NATIONAL - After a stroke, time is your enemy. Hours may pass before symptoms are recognized, reducing the chance doctors can use clot-busting drugs.
Neurologist Justin Sattin says, "They call their physicians, they call their family members, and by the time they show up in an emergency room somewhere, that window is often closed."
Clot-busting therapy has to start in the first three hours. But a new technology, called NeuroThera, may save brain cells up to 24-hours after a stroke. Dr. Sattin says, "The hypothesis is that surrounding that core of irreversibly injured tissue is what we call a penumbra of tissue that's at risk of dying, but is still salvageable."
The treatment works like this: a cap is slipped on the head, then near-infrared light is exposed to 20 areas of the scalp.
Dr. Sattin says, "The idea is to illuminate the entire brain so that the area of injury can be accessed from, from all sides."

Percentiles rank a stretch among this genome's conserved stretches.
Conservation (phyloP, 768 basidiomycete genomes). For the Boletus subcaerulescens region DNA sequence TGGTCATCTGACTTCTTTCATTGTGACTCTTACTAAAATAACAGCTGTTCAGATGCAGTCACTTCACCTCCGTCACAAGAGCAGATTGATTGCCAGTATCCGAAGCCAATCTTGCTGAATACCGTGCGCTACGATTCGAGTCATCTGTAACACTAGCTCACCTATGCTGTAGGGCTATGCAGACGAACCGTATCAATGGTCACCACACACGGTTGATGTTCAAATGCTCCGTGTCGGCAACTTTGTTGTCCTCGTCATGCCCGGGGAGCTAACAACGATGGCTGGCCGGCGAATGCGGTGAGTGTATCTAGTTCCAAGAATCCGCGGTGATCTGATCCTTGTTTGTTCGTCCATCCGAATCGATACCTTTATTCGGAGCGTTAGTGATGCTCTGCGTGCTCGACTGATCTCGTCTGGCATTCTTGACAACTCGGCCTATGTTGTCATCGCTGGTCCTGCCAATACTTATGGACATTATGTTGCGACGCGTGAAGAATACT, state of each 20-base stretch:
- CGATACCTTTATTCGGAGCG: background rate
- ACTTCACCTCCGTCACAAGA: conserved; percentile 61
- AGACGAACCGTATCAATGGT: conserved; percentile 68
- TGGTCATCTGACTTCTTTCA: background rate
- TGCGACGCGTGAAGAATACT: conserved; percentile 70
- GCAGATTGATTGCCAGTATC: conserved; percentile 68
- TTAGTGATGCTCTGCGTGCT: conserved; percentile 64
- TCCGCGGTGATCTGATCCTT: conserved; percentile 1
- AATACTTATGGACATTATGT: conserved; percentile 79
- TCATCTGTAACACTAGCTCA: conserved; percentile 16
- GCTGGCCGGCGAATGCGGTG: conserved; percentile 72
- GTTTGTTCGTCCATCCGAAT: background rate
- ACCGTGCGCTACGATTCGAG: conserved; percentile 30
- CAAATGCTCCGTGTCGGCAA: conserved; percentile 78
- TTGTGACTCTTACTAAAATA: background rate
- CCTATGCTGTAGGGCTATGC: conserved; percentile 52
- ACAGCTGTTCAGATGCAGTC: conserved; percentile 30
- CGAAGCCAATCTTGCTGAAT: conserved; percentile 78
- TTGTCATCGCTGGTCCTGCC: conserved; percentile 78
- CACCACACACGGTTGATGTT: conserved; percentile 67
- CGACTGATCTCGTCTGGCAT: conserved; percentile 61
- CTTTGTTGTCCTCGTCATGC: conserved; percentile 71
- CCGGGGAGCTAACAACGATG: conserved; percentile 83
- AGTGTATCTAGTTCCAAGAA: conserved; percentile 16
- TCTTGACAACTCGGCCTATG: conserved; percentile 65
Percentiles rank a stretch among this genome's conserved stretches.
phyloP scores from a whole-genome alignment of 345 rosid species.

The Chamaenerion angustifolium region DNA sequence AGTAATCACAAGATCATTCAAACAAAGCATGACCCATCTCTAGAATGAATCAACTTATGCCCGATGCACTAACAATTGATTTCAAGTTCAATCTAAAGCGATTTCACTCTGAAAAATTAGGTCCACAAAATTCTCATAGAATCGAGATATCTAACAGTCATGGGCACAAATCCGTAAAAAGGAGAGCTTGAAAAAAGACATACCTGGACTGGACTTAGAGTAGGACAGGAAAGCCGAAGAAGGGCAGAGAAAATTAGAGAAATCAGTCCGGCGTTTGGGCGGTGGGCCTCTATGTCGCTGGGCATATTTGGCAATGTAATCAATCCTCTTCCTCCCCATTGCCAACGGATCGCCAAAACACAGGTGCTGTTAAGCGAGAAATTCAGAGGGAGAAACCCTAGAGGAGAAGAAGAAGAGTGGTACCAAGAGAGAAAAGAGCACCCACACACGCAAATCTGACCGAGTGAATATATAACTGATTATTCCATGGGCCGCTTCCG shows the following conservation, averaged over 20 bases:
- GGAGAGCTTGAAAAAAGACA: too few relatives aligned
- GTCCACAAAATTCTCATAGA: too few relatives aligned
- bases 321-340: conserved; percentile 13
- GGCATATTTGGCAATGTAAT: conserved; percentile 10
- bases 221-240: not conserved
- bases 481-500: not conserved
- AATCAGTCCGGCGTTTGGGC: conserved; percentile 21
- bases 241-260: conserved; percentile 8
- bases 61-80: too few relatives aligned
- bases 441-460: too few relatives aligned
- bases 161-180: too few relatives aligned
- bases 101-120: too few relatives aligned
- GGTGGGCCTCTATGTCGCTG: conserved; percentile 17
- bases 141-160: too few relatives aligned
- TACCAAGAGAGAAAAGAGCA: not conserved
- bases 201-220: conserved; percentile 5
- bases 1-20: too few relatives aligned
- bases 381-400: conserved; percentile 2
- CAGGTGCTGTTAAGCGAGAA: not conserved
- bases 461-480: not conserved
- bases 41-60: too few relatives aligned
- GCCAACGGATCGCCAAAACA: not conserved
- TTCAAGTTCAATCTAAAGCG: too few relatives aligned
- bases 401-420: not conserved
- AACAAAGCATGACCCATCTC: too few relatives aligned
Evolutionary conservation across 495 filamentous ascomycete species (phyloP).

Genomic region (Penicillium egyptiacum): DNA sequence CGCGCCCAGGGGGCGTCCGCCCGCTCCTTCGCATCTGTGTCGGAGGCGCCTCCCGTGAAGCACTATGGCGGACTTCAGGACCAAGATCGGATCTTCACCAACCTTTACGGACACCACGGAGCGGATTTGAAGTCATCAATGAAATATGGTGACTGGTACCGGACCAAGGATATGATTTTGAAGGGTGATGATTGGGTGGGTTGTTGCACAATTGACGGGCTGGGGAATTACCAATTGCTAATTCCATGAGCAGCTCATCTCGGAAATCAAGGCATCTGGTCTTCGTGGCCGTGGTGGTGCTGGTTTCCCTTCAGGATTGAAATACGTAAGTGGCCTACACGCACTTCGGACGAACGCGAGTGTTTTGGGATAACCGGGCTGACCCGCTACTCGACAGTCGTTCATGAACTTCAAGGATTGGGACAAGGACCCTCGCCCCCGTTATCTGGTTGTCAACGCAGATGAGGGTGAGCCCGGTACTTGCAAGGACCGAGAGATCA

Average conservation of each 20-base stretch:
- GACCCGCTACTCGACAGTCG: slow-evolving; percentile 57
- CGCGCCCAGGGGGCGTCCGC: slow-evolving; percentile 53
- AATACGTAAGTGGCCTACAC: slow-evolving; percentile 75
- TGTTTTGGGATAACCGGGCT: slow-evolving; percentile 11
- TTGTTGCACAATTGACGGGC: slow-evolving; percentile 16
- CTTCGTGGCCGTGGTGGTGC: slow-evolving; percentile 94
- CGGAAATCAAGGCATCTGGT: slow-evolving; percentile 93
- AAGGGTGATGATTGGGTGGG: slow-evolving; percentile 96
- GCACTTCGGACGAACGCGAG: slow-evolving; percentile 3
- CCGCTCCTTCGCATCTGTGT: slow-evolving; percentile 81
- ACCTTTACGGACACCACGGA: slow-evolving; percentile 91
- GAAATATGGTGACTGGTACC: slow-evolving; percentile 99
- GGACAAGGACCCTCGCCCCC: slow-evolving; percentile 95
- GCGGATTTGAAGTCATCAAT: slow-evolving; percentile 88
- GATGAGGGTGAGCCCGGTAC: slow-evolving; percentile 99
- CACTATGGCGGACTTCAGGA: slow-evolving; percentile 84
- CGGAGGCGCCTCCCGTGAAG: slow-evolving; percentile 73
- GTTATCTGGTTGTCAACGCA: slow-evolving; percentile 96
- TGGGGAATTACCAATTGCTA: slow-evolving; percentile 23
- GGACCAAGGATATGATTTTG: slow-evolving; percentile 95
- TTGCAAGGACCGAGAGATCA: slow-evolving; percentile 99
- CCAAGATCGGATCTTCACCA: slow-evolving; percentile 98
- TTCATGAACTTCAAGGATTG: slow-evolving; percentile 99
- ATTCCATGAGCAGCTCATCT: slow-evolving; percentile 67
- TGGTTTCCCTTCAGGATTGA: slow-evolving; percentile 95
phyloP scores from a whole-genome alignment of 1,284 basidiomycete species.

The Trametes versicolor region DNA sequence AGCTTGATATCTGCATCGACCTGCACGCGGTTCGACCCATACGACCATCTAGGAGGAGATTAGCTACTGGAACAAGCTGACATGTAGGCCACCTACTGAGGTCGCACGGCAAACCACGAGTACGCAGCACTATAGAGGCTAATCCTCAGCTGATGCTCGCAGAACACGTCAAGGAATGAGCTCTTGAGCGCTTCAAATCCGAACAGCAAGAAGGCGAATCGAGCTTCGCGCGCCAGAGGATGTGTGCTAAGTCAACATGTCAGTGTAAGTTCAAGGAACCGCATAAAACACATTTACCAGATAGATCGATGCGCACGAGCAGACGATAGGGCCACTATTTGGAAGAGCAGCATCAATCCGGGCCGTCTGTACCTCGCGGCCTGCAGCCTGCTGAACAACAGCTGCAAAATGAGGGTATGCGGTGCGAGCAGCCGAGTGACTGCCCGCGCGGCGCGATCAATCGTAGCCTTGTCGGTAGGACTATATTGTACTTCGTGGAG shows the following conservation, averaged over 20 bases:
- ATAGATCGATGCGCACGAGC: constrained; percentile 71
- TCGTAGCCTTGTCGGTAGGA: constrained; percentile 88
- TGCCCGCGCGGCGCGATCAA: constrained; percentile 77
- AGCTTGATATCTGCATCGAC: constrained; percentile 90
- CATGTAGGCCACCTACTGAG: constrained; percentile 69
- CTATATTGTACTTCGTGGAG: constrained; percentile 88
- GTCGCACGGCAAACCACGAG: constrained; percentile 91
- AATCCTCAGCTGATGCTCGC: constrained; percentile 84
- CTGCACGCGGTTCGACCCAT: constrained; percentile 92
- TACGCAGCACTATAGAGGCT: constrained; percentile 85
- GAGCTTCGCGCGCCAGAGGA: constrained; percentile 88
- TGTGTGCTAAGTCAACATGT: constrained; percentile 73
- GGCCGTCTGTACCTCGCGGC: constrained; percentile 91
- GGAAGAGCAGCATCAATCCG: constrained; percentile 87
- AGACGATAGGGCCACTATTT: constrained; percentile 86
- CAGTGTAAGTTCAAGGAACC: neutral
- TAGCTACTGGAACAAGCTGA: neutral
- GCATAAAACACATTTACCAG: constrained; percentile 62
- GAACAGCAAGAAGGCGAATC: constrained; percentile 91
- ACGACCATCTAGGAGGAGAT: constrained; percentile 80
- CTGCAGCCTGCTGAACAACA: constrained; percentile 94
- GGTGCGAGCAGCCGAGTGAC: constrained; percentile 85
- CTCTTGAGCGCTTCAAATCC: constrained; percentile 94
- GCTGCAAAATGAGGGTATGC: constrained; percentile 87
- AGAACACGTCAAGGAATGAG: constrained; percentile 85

Near-infrared light is the key. It activates the mitochondria, the power plants of cells, to produce a chemical critical to life. Dr. Sattin says, "It turns out that if you shine this near-infrared light on the mitochondria of the cells that it increases the production of ATP."
By producing ATP, the stunned cells in the vicinity of the stroke have energy to function. Dr. Sattin says, "The goal is to protect the brain cells from dying, or perhaps even to promote their regeneration."
While NeuroThera is promising, it is still under clinical study at more than 40 sites in the US.
Doctor Sattin says the most important message is for people to seek medical attention as soon as possible after having a stroke, because early treatment is the key.
For information about the NeuroThera® system:
For information about the trial, go to http://www.clinicaltrials.gov. Then type the trial identification number in the search box: nct00419705.